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COP28: What to expect from Dubai

30.11.23 | Written by Luca Difato

Today marks the commencement of the 28th meeting of the Conference of the Parties of the UNFCCC, commonly known as COP28, held in Expo City, Dubai.

Over the next two weeks, more than 7,000 delegates, including heads of state, experts, and activists, will converge to focus their efforts on combating global warming while evaluating countries’ progress in reducing emissions. What will be the key takeaways from the fortnight ahead?

Host Scrutiny

Firstly, it’s nigh on impossible to overlook the United Arab Emirates’ role as hosts of this year’s climate summit for a number of reasons. Not only is the UAE a major carbon emitter, and the location has meant the majority of the attendees have no choice but to fly to the Gulf state, and in the case of the UK’s representatives King Charles III, Rishi Sunak and Lord Cameron have all opted to take their own private jets, but leaked documents have revealed that the UAE had aimed to use it’s platform as host to strike oil and gas deals with 15 nations. These actions would contravene the standards expected from a COP president, but they are consistent with the non-traditional diplomacy that the UAE has become very effective at using, such as ‘sports diplomacy’. This concept, often simplified as ‘sportswashing’ has seen UAE’s hosting of mega-events creating dialogue between leaders, to bridge cultural differences and use the international language of sport as a middle ground and as a platform for trade agreements and legislation. Nonetheless, COP28 President Sultan al Jaber has criticised the ‘false’ allegations and believes they are rumours designed to undermine the COP28 presidency.

Global Stocktake 

A landmark aspect of this year’s summit is the first-ever global stocktake which will see attending parties signing off on a document tracking the progress to emission reduction. The global stocktake has been compared to taking inventory and will take place every five years as a way of identifying the shortcomings in relation to the Paris Agreement’s implementation. What follows the stocktake should, and will hopefully, be an increased global response with elevated transparency and accountability from those involved.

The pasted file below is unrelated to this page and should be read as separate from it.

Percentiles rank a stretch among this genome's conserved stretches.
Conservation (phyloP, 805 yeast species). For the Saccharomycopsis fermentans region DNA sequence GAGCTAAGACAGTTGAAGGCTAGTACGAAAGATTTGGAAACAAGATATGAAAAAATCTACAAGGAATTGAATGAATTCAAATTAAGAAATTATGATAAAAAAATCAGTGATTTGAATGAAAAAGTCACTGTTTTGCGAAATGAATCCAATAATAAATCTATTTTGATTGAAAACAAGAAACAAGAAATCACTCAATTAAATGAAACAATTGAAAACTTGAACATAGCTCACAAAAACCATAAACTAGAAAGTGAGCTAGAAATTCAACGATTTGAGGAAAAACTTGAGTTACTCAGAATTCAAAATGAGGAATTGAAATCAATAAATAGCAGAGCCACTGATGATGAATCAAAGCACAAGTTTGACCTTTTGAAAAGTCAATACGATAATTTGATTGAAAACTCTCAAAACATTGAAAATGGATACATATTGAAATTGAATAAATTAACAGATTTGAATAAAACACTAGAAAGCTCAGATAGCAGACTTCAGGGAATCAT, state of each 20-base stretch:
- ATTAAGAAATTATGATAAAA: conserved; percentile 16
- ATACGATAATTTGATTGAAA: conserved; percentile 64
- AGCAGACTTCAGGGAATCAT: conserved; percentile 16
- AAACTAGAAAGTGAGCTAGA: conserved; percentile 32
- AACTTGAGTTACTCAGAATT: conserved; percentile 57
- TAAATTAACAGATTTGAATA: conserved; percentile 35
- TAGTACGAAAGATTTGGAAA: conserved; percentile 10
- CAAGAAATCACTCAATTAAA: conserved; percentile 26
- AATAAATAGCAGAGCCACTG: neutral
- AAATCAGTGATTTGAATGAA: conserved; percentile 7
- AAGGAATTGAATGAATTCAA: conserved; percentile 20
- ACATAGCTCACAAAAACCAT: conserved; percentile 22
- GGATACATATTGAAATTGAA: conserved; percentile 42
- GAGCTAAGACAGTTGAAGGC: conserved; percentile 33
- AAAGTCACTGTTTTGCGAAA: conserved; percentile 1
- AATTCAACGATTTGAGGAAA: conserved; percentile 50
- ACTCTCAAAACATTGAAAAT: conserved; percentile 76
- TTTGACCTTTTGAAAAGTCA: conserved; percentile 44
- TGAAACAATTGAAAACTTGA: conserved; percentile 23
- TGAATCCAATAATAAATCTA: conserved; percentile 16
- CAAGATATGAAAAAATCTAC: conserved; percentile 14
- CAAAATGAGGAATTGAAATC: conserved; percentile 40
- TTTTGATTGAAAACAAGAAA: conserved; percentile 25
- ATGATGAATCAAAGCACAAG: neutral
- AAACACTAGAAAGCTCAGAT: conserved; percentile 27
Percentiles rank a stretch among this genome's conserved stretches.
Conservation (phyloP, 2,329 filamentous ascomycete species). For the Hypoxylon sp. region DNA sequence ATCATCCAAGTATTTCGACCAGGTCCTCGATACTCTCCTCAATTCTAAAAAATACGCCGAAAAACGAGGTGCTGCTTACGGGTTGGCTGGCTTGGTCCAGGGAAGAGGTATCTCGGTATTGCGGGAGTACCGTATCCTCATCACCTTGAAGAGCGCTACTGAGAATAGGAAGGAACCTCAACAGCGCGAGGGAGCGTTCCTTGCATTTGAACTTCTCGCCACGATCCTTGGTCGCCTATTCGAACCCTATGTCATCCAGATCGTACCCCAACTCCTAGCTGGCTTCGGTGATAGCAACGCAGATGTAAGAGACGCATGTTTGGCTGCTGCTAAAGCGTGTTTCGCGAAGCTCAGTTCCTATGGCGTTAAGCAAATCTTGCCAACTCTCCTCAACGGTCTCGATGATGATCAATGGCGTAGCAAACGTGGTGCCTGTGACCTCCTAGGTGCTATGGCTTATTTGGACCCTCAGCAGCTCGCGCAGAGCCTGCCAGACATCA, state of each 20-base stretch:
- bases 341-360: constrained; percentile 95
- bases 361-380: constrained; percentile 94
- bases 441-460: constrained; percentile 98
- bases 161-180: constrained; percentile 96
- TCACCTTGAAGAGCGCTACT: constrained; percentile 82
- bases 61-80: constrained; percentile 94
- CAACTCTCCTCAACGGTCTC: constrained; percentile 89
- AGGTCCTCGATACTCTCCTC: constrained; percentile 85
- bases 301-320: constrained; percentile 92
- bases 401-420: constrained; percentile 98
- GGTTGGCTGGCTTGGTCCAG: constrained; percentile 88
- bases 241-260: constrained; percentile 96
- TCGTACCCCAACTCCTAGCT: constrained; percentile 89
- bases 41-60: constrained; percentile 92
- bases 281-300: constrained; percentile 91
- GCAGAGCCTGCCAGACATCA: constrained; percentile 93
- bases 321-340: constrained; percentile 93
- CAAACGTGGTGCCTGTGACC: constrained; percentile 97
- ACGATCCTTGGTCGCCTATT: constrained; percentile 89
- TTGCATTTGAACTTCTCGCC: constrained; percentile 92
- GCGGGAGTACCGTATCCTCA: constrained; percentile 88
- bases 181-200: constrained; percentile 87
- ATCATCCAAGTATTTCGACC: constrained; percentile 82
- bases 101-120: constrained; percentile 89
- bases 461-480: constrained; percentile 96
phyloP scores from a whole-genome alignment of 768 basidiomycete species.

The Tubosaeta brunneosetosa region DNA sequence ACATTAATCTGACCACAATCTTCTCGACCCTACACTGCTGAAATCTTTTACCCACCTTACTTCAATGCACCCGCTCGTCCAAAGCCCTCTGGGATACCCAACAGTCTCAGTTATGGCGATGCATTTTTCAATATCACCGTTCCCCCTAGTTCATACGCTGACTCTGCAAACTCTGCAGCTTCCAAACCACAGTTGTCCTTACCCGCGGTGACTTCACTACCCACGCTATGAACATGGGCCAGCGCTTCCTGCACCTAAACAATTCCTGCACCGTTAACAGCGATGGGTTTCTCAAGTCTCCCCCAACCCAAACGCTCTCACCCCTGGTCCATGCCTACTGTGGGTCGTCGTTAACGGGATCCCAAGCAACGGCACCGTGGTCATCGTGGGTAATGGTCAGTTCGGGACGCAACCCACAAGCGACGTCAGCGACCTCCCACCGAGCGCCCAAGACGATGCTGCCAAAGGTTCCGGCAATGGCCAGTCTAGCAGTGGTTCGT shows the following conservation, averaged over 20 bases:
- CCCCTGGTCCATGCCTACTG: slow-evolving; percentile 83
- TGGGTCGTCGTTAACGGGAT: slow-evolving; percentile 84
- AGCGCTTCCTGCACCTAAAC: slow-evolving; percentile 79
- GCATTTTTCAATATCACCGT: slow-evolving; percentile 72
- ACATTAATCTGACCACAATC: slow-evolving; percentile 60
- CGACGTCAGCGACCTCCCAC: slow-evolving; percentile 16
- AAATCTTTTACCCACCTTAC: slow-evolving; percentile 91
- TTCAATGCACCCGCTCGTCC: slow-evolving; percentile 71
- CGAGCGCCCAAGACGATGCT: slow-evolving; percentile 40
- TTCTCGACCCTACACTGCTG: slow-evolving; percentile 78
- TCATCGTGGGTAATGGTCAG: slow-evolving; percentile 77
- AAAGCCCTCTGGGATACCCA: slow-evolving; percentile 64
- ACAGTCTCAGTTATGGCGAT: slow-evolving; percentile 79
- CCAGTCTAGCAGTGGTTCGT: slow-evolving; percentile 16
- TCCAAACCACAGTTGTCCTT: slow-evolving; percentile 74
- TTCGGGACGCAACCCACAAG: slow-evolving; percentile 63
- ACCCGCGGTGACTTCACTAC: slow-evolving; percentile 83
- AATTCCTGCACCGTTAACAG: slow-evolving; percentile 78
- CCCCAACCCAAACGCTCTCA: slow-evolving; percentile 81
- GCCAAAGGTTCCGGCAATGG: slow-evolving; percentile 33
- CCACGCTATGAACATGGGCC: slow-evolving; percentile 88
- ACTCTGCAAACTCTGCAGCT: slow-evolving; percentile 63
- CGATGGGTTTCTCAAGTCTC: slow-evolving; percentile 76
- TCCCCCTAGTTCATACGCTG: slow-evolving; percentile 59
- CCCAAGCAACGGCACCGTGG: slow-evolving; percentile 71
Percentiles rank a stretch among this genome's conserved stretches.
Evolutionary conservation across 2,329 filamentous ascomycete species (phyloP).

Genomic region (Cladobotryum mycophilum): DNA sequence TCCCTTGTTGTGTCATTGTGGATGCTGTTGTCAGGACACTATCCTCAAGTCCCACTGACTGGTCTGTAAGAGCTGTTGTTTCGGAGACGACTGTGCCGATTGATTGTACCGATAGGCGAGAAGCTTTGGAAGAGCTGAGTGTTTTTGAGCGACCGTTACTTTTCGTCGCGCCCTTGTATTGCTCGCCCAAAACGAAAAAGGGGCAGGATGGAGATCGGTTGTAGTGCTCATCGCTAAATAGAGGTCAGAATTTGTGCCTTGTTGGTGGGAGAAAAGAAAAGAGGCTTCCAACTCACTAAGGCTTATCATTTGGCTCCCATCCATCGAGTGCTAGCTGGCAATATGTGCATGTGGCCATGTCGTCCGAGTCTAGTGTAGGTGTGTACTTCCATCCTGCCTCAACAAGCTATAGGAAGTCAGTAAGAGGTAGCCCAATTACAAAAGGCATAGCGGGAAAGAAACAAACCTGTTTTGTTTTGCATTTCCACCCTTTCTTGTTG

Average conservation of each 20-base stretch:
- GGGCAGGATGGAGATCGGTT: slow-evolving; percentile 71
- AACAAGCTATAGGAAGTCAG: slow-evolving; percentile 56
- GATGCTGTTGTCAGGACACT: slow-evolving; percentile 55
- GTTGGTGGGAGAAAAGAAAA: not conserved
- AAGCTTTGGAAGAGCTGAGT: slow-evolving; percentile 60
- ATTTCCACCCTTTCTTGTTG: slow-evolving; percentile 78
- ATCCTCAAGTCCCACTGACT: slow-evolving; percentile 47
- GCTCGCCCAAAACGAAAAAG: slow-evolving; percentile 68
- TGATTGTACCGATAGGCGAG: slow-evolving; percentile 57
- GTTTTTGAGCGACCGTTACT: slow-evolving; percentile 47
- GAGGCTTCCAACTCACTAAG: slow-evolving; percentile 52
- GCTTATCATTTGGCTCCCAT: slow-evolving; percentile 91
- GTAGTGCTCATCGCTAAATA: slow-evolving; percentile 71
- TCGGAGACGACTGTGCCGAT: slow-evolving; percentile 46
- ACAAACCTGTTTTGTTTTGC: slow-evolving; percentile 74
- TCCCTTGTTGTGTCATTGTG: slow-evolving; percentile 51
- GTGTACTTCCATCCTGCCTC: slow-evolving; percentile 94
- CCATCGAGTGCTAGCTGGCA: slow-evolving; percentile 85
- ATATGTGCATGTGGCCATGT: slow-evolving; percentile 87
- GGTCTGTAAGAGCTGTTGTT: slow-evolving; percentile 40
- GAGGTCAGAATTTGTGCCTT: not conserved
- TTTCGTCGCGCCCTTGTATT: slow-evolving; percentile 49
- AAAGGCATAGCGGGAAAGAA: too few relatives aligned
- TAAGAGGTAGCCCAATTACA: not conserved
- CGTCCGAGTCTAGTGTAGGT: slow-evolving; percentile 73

Loss and Damage Fund

Last year, one of the highlights of COP27 was the establishment of a Loss and Damage Fund Almost. This year, 200 nations are set to agree on the intricacies of the fund which aims to help poorer countries deal with the impacts of global warming. The UAE, UK and EU are all set to provide seed money to start operations, with the World Bank hosting the fund on a trial basis. Many believe that securing a consensus on the funding details will be seen as an early win for the summit which will then translate into political goodwill as we enter the latter parts of COP28 and begin to tackle more divisive topics such as…

Fossil Fuels

The unofficial main event of these talks looks to be the issue of fossil fuels, with Mark Carney believing that the success of COP28 entirely relies on challenging the fossil fuel industry, and UN Secretary General Antonio Guterres calling for talks to agree to a complete phase-out of fossil fuels. The UAE is home to some of the world’s largest oil reserves, and COP president Sultan al-Jaber is the CEO of its national oil company. The UAE, as host, will be tasked with the responsibility of overseeing the conversations and Jaber has already prioritised building support to triple renewable energy capacity, as opposed to a commitment to ending fossil fuel usage that so many would like to see.

Finally, there is of course the domestic implications and there will certainly be a lot of eyes on Rishi Sunak following his recent back-stepping on some of the UK’s key Net Zero policies that has caused many to doubt the likelihood of the UK reaching Net Zero carbon emissions by 2050. There is a valuable chance for Sunak to win back some climate credentials early on in the conference by taking a leading role in contributing to the aforementioned Loss and Damage Fund, but only time will tell whether the UK delegation walks away from the summit with its head held high.

Sunak’s performance on Net Zero issues will be scrutinised even further as the UK enters what is likely to be an election year. Our recent insight report, Election 2024: Election priorities and the battle for Net Zero, takes a deep dive into Net Zero, considering how both Labour and the Conservatives are positioned on the environment, and examining the challenges of balancing the economic priorities of the UK with the need to deliver Net Zero.

COP28: What to expect from Dubai